A glimpse of Hayti and her negro chief [signed C.M.B.].

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1850
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Page 101 - Saturn, quiet as a stone, Still as the silence round about his lair ; Forest on forest hung about his head Like cloud on cloud. No stir of air was there, Not so much life as on a summer's day Robs not one light seed from the feathered grass, But where the dead leaf fell, there did it rest.
Page 61 - It was computed that, within two months after the revolt first began, upwards of two thousand white persons, of all conditions and ages, had been massacred ; — that one hundred and eighty sugar plantations, and about nine hundred coffee, cotton, and indigo settlements had been destroyed (the buildings thereon being consumed by fire), and one thousand two hundred Christian families reduced from opulence to such a state of misery, as to depend altogether for their clothing and sustenance on public...
Page 37 - He always maintained a haughty deportment towards Columbus, while he never evinced the least animosity against Ojeda for the artifice to which he had fallen a victim. It rather increased his admiration of him, as a consummate warrior, looking upon it as the exploit of a master-spirit to have pounced upon him, and borne him off, in this hawklike manner, from the very midst of his fighting-men. There is nothing that an Indian more admires in warfare, than a deep well-executed stratagem. ' Columbus...
Page 61 - ... and one thousand two hundred Christian families reduced from opulence, to such a state of misery, as to depend altogether for their clothing and sustenance on public and private charity. Of the insurgents, it was reckoned that upwards of ten thousand had perished by the sword or by famine; and some hundreds by the hands of the executioner...
Page 37 - When he entered the apartment, therefore, where Caonabo was confined, all present rose, according to custom, and paid him reverence. The cacique alone neither moved nor took any notice of him. On the contrary, when Ojeda entered, though small in person, and without external state...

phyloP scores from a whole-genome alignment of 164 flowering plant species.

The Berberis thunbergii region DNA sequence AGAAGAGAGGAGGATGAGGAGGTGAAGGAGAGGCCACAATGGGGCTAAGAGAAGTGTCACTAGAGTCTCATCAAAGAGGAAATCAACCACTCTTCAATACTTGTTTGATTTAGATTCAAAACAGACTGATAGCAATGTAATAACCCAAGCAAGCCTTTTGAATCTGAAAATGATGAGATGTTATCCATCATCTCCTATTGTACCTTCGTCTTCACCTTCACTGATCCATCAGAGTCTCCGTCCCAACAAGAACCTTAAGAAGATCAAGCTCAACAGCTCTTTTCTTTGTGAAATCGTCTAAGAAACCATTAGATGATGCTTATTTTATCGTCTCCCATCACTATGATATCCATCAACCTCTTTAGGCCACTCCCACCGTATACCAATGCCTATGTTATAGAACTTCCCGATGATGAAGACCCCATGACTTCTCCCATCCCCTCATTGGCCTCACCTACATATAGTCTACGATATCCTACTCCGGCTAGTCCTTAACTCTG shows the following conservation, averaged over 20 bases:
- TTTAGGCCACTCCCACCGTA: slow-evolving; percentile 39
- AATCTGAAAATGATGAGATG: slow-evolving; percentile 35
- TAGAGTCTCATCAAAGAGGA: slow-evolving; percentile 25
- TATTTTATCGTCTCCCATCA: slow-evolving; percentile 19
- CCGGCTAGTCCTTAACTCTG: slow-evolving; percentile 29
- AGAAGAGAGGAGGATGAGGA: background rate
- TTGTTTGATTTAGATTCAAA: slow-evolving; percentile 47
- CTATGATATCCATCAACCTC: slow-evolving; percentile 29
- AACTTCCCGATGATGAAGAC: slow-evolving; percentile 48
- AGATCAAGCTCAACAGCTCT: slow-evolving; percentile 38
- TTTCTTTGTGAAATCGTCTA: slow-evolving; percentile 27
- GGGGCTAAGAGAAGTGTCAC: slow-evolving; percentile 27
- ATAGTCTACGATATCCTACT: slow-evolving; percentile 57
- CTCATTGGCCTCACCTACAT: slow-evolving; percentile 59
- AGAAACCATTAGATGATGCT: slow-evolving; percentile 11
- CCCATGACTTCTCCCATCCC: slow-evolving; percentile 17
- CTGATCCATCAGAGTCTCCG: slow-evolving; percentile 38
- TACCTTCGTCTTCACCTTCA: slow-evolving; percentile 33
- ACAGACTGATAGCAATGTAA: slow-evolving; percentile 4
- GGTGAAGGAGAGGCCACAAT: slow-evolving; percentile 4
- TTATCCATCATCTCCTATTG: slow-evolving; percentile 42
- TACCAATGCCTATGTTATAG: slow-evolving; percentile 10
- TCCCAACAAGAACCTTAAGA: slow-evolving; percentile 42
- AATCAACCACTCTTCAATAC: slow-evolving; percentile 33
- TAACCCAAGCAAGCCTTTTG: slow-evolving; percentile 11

Page 31 - Isabella, or some attempt upon the person of the Admiral. He knew also that it was the wish of Columbus either to make peace with the cacique, or to get possession of his person without the alternative of open warfare. He had recourse to a stratagem, therefore, which has an air of fable and romance, but which is recorded by all the...
Page 13 - These people," said he in his journal, intended for the perusal of the sovereigns, " love their neighbors as themselves; their discourse is ever sweet and gentle, and accompanied by a smile. I swear to your majesties, there is not in the world a better nation or a better land.
Page 43 - I forbad as being unjust, and myself gave them many beautiful and acceptable articles which I had brought with me, taking nothing from them in return; I did this in order that I might the more easily conciliate them, that they might be led to become Christians, and be inclined to entertain a regard for the King and Queen, our Princes and all Spaniards...
Page 33 - The cacique, with that fondness for glittering ornaments common to savages, was dazzled with the sight ; his proud military spirit, also, was flattered with the idea of bestriding one of those tremendous animals, so dreaded by his countrymen. He accompanied Ojeda and his followers to the river, with but few attendants, dreading nothing from nine or ten strangers when thus surrounded by his army. After the cacique had bathed in the river, he was assisted to mount behind Ojeda, and the shackles were...
Page 64 - Francois and Biassou, and luxuriating in the liberty which they had so suddenly acquired. It was at this moment of utter confusion and disorganisation, when British, French, mulattoes, and blacks, were all acting their respective parts in the turmoil, and all inextricably intermingled in a bewildering war, which was neither a foreign war nor a civil war, nor a war of races, but a composition of all three — it was at this moment that Toussaint L'Ouverture appeared, the spirit and the ruler of the...

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